Typography and its uses

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Put simply, typography is the use of fonts to effectively communicate with a reader. Typography is meant to encourage the reader to keep reading because the site is interesting and has a nice unique touch to it. In the web design industry, unique is what we want! As content has become more important for websites than images, videos, and catchy flash animations, we have become more aware of typography. If the readers are here for content, then move your creativity from graphic design to typography design. It will attract your readers and make your site much more interesting to read.

Typography includes:

The size is most commonly used as emphasis to grab the reader’s attention immediately. The style is what gives the font that creative touch. Colors give it an extra bump in creativity, but on some websites, the color is used as the primary form of design. The layout, however, is key to every website. Should those words be centered? Where do they truly belong? The layout of the page has always been a concern for designers, but it’s also a concern for typography.

Each website should bring something new to the table, but developing and using a font that hasn’t been done isn’t exactly simple; however, the way you use the font is what will truly stand out.

How to Use Typography

Typography can be used to attract and guide readers, personalize with them, and give your site a unique touch. But how do you choose the right design? Your website’s font should be:

  • Consistent – Make your fonts consistent throughout the page and site. If you like to use many colors to give off a positive and fun feel to the site, don’t switch to black and white on the next page. Also make sure when your typography changes that it changes fluently. Consistency is arguably the most important part of typography.

  • Creative and Different – Making your typography different can be a difficult challenge, but once you find that perfect font, you’re set. Give it a creative feel that flows with the website, pictures, and overall design of the website.

  • Clear – Many designers come up with amazing typographies for their websites, but then the font itself is next to impossible to read. Find the middle-ground between aesthetics and readability. Readability includes reading the word itself, but also the placement of the letters and words.

  • Laid Out – Your typography’s layout on the website has a huge impact on the reader. The layout can guide them where you want, but it can also make it more appealing.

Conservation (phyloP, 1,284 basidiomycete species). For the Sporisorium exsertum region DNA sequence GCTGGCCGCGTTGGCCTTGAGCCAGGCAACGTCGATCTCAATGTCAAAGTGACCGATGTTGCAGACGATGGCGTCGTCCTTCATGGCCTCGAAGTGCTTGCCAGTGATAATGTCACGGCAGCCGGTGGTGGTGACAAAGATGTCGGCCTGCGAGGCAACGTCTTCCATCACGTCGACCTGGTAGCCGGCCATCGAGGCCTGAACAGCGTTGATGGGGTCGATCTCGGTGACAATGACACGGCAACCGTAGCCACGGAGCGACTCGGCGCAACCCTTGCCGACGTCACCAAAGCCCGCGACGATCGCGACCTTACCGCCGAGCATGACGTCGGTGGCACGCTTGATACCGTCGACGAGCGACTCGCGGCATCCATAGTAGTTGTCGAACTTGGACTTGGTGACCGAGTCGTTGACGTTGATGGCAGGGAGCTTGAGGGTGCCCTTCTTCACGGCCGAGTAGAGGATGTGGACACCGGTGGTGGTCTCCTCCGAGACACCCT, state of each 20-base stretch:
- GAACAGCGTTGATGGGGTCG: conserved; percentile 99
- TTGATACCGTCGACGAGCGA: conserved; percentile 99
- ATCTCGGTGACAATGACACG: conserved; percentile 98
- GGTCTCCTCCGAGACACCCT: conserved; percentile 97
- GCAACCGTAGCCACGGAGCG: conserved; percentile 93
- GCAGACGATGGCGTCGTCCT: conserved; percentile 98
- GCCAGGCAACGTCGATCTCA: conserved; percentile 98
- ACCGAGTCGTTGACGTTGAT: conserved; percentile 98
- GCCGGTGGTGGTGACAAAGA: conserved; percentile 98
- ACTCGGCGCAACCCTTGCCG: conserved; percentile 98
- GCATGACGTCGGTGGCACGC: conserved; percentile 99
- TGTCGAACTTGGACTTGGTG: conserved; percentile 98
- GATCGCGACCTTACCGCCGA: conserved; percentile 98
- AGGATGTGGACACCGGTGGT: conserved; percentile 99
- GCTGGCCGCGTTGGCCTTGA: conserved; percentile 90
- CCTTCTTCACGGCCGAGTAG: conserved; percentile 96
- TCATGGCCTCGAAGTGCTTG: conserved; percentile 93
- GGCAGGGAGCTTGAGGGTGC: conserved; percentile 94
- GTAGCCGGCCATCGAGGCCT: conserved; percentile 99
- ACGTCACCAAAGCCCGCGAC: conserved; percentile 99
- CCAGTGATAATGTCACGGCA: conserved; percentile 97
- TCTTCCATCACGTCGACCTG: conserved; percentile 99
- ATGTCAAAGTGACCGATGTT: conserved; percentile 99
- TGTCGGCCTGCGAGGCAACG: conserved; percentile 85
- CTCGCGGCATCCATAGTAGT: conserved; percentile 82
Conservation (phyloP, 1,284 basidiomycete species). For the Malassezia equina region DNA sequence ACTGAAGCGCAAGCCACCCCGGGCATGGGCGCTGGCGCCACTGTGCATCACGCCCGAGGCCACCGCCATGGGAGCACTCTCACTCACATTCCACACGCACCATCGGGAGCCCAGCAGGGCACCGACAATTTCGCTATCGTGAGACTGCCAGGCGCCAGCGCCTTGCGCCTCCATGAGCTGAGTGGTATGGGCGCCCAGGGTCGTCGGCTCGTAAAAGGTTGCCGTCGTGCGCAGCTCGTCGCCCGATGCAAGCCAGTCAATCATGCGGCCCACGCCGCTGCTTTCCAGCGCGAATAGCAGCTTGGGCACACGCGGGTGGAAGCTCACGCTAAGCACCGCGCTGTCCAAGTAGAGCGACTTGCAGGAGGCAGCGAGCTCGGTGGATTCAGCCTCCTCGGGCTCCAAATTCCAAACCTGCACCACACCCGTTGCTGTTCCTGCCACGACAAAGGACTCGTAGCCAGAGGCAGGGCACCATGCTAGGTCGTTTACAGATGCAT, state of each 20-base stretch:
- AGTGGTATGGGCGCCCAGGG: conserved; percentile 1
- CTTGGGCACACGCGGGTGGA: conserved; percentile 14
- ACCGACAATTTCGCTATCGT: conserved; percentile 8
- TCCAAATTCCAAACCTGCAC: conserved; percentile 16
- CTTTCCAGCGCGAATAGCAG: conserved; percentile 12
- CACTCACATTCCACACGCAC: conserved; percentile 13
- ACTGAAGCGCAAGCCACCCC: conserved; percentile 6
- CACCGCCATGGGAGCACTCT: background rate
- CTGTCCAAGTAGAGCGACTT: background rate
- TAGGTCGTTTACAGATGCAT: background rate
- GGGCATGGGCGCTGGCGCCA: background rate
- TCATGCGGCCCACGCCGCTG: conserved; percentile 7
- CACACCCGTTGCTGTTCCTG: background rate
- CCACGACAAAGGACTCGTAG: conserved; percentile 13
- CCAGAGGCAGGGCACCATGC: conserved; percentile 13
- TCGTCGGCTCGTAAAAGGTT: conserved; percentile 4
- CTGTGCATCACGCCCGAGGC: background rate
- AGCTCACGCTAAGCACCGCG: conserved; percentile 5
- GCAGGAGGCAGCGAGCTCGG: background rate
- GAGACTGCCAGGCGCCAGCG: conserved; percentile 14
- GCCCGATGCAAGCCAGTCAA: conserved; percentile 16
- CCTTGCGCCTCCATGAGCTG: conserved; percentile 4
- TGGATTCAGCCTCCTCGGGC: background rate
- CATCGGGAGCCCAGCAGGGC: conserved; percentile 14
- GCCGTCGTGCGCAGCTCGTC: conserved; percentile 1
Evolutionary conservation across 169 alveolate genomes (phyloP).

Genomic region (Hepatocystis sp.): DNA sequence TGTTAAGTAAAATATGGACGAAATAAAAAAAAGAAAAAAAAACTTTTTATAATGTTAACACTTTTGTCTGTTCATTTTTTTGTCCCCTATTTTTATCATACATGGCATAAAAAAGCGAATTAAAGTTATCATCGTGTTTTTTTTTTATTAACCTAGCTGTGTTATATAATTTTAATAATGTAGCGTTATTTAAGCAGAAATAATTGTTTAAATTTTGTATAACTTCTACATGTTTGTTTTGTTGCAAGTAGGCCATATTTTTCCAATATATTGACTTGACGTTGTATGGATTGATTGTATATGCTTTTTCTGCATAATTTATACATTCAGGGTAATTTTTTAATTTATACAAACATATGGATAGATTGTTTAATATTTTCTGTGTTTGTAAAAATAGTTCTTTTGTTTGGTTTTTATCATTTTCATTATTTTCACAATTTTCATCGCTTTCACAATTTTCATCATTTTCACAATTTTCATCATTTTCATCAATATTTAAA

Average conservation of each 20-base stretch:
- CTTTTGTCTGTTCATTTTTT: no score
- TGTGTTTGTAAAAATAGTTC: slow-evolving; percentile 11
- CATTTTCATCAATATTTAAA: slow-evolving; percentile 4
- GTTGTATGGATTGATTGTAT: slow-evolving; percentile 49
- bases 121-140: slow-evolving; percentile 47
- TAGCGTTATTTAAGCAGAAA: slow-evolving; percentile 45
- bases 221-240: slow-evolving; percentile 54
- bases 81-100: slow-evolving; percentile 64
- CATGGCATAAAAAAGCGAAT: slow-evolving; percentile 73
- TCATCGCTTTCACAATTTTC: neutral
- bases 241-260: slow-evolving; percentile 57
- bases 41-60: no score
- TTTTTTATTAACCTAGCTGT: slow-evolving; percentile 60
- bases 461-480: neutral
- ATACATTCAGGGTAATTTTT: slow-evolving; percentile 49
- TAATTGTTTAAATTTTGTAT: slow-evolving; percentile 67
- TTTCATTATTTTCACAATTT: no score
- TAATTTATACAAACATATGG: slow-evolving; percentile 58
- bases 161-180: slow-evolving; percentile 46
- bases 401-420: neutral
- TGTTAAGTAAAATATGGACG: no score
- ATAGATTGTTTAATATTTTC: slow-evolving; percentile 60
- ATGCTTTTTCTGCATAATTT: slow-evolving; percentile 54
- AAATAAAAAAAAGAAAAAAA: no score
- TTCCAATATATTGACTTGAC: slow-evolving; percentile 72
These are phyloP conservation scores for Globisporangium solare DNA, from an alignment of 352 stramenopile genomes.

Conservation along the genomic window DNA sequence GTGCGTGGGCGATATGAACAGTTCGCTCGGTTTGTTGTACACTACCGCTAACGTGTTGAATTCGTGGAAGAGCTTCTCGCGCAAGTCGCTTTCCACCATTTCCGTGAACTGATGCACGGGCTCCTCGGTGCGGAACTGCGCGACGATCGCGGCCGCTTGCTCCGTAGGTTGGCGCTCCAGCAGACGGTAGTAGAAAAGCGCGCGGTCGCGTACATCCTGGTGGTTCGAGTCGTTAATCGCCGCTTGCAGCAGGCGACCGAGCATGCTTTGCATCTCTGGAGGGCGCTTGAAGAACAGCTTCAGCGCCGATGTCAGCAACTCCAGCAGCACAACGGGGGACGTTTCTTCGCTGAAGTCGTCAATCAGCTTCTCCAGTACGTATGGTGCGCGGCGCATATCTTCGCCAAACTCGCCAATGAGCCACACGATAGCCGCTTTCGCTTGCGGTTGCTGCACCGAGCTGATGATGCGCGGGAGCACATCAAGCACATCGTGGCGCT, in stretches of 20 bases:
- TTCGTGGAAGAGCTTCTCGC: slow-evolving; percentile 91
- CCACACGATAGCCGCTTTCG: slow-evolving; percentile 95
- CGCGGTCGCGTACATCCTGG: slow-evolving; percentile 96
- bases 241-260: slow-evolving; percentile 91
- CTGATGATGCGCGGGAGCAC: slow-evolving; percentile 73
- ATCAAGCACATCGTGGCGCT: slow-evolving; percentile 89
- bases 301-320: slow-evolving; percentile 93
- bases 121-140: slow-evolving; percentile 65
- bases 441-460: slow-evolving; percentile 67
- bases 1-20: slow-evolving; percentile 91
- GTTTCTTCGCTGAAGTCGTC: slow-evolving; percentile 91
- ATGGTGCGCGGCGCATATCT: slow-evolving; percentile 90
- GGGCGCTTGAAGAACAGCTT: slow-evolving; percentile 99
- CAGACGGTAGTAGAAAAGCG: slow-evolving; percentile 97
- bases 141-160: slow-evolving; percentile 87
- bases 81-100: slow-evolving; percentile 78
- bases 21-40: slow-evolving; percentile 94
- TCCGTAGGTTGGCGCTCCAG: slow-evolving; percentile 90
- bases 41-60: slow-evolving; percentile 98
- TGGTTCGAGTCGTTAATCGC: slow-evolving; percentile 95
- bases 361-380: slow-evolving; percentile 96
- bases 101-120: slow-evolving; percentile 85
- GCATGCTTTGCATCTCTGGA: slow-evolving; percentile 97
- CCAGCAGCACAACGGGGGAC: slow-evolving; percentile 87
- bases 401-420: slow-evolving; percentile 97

Typography Inspirations

Prepare yourself for some truly amazing typography examples. These websites have each been recognized in the web design community for their typography and general web design strategies:



Cirq uses a unique paper-reading type of feel that flows nicely. The typography throughout the site is unique and flows flawlessly.



Banger’s throws you into a flashback design with typography that complements it. The typography reminds me of reading a super creative restaurant menu.



Tokiolab is possibly the best example of typography because, as you probably noticed, they have no images. For that matter, it doesn’t have much text either, but it is very catchy. The only design aspect of this website is the typography, which is simple but effective. The use of sizes and placement of words throughout the website gives it an exceptionally unique style.



G’Nosh is a website all about food recipes…specifically gourmet dips. G’Nosh’s website grabbed that table-painting feel and put it to good use. For some niches, this would look ridiculous, but for theirs it fits in just perfectly.


To some web designers, typography is just a tiny piece of web design that doesn’t truly change the vibe of the website. Imagine any of those examples with a different font-type, such as the over-used Helvetica, Futura, Garamond, or Frutiger. The website would change drastically, and likely lose that unique fun feel that they strived for. Typography is used to grab a reader’s attention and guide them throughout the website. Size and color are generally used to emphasize importance on a page, while the style and shape of the individual letters tend to set the overall mood of the site. Finally, typography doesn’t have to be used with a boat-load of graphics and images. In fact, if you choose and lay out an awesome typography, you don’t even need the graphics!

Author BioAuthor bio: Ryan Gavin is an associate of Ignition72, a corporate web design company based in Baltimore, MD. Ryan loves finding new websites with great designs and other designers that do their job well and love it. He feels that without a web designer, a website is rarely successful.

Catalin is the founder of Mostash - a social marketing boutique - and he's always happy to share his passion for graphic design & social media.